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Most Americans Prefer to Wait to Reopen the Country

But results shows partisan gaps emerging on most survey topics

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More than 90% of Americans declare they trust scientists, scientific instructions, doctors, and hospitals, while only around 50% declare that they trust politician.


A majority of Americans (60%) continue to prefer that the country wait at least four weeks before reopening, according to a new survey of more than 20,000 Americans between May 2 and 15. But partisan gaps on when to reopen are becoming more prominent. The numbers of Republicans preferring that the country reopen “immediately” jumped from 9% to 19% since the first wave of the survey.

"While there are some partisan divides, the vast majority of Americans support a slow process of re-opening,  said IPR political scientist James Druckman, who worked on the nationwide survey. "Much more salient are the racial and economic disparities emerging in terms of consequences of the pandemic."

Druckman is one of the researchers involved in conducting the survey and analyzing data on "the state of the nation" as part of a consortium of four universities—Northwestern, Harvard, Northeastern, and Rutgers. The social scientists are investigating a variety of topics in addition to reopening that cover economic consequences, COVID-19 mitigation strategies, health concerns, trust in institutions and leaders, and voting by mail.


Highlights of their second report on the survey data include:

  • Large majorities across the political spectrum continue to support aggressive measures to mitigate the virus such as staying at home (90%), closing business except for those deemed essential (77%), and closing K-12 schools (88%), among others.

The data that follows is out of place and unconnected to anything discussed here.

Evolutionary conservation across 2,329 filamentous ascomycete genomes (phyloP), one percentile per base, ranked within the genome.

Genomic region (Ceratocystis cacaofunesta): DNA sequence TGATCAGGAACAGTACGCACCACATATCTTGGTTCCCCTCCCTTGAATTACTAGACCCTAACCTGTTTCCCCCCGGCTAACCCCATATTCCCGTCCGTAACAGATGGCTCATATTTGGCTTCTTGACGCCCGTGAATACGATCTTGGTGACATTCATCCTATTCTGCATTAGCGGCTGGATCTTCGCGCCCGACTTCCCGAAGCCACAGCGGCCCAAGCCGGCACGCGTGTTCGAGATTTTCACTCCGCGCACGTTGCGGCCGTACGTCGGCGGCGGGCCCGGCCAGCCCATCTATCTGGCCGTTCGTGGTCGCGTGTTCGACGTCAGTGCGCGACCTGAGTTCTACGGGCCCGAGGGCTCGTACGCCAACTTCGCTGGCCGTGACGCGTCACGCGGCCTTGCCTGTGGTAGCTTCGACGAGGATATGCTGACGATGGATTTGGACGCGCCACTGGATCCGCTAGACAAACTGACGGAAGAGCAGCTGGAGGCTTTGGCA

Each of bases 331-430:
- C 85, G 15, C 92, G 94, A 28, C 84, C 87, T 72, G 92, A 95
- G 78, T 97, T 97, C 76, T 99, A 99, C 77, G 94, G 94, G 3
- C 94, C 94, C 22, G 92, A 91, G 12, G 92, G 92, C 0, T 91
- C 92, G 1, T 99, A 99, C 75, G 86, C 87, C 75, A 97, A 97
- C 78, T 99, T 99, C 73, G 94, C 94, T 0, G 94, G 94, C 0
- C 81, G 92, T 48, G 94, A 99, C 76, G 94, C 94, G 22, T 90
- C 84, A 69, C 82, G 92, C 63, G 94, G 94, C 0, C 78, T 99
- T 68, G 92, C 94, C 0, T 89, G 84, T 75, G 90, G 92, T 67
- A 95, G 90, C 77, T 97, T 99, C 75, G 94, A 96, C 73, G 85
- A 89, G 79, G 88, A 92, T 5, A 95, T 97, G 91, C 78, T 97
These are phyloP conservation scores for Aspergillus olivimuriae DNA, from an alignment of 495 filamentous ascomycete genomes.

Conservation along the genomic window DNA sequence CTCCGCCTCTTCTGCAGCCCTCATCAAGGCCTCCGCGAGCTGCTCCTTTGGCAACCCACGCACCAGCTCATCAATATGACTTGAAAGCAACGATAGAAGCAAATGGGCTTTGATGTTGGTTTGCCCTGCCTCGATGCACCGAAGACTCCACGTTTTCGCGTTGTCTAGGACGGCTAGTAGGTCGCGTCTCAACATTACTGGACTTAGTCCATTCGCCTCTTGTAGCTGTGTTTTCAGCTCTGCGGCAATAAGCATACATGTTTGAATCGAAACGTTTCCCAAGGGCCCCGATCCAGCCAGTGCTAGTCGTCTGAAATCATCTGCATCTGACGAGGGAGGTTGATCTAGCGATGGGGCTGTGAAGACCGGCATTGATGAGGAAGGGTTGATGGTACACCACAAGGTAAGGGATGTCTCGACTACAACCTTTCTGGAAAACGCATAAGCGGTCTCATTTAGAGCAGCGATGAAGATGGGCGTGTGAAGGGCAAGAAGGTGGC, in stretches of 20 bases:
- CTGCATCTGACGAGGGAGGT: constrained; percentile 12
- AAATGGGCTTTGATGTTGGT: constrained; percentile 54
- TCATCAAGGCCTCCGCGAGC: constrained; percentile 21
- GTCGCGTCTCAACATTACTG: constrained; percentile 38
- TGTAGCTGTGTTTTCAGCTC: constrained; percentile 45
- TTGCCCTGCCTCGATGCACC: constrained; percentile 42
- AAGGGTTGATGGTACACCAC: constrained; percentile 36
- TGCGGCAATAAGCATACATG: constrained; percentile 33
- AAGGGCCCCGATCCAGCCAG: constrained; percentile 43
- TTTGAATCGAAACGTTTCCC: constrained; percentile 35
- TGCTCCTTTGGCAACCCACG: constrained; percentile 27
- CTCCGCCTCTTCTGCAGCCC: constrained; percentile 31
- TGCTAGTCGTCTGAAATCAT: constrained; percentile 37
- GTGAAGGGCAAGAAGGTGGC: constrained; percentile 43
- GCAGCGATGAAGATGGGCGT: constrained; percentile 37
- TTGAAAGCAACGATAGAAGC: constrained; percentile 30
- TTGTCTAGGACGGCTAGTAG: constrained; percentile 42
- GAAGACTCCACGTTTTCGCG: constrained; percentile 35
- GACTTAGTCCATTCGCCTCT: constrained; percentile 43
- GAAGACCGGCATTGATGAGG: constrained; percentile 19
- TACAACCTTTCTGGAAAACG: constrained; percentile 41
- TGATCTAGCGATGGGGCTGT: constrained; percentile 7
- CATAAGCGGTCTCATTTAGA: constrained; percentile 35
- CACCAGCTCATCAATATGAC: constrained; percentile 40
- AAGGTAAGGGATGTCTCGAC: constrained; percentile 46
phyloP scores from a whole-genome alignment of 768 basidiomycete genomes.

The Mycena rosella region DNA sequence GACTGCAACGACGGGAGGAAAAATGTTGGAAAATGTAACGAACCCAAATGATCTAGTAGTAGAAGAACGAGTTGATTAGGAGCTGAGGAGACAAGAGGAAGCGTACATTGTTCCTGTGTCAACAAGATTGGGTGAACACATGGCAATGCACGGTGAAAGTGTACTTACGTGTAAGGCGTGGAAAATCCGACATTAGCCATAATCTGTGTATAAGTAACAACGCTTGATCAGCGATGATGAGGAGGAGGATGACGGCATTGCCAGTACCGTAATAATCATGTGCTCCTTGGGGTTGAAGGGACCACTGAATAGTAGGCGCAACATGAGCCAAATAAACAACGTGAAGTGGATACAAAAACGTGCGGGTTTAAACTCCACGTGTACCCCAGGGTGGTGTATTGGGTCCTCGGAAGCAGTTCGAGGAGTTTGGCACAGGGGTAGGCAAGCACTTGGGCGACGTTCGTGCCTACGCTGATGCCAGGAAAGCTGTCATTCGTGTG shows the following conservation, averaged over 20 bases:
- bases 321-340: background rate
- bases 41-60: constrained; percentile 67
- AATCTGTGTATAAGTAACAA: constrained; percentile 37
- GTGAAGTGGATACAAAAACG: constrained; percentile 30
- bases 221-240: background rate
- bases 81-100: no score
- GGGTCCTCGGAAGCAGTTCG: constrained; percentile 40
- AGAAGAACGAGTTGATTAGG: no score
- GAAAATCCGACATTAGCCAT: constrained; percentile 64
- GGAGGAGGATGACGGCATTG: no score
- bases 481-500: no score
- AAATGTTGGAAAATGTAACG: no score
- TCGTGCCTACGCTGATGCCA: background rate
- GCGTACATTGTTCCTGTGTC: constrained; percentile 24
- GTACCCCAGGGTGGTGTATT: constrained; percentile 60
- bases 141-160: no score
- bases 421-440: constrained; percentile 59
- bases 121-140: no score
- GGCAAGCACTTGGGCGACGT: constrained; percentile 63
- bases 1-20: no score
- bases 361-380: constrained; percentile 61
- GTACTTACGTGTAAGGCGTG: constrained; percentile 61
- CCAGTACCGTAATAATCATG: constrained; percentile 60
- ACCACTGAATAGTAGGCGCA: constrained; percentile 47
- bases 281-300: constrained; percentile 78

• Respondents continue to approve of their governors’ performance in handing the pandemic more so (58%) than the president (42%).
  • The economic impact of COVID-19 continues to be sharply divided by class. Lower-income and less-educated Americans are more likely to have lost their jobs, and much of this appears to stem from an inability to work from home. Nearly half of those with bachelor’s degrees were able to work from home while less than 20% of those with a high school degree were.
  • Concerns about getting the novel coronavirus were higher among Hispanic (36%), African American (42%) and Asian American (36%) respondents than white ones (25%). Republicans were less worried about getting infected (24%) compared to 39% of Democrats, and partisan divides are also seen in how people comply with recommended behaviors like social distancing and whether they are able to receive healthcare.
  • More than 90% of Americans declare they trust scientists, scientific instructions, doctors, and hospitals, while only around 50% declare that they trust politicians like President Donald Trump and the Democratic presidential nominee Joe Biden.
  • Americans strongly favor (60%) efforts to make voting by mail easier, with notable partisan differences. In examining it by party, 80% of Democrats and 56% of Independents support it, while only 45% of Republicans do.

Read a copy of the complete report

James Druckman
James Druckman

James Druckman is the Payson S. Wild Professor of Political Science and IPR Associate Director. Read the complete report.

Photo credits: GoToVan on Flickr, IPR (Druckman)

Published: May 22, 2020.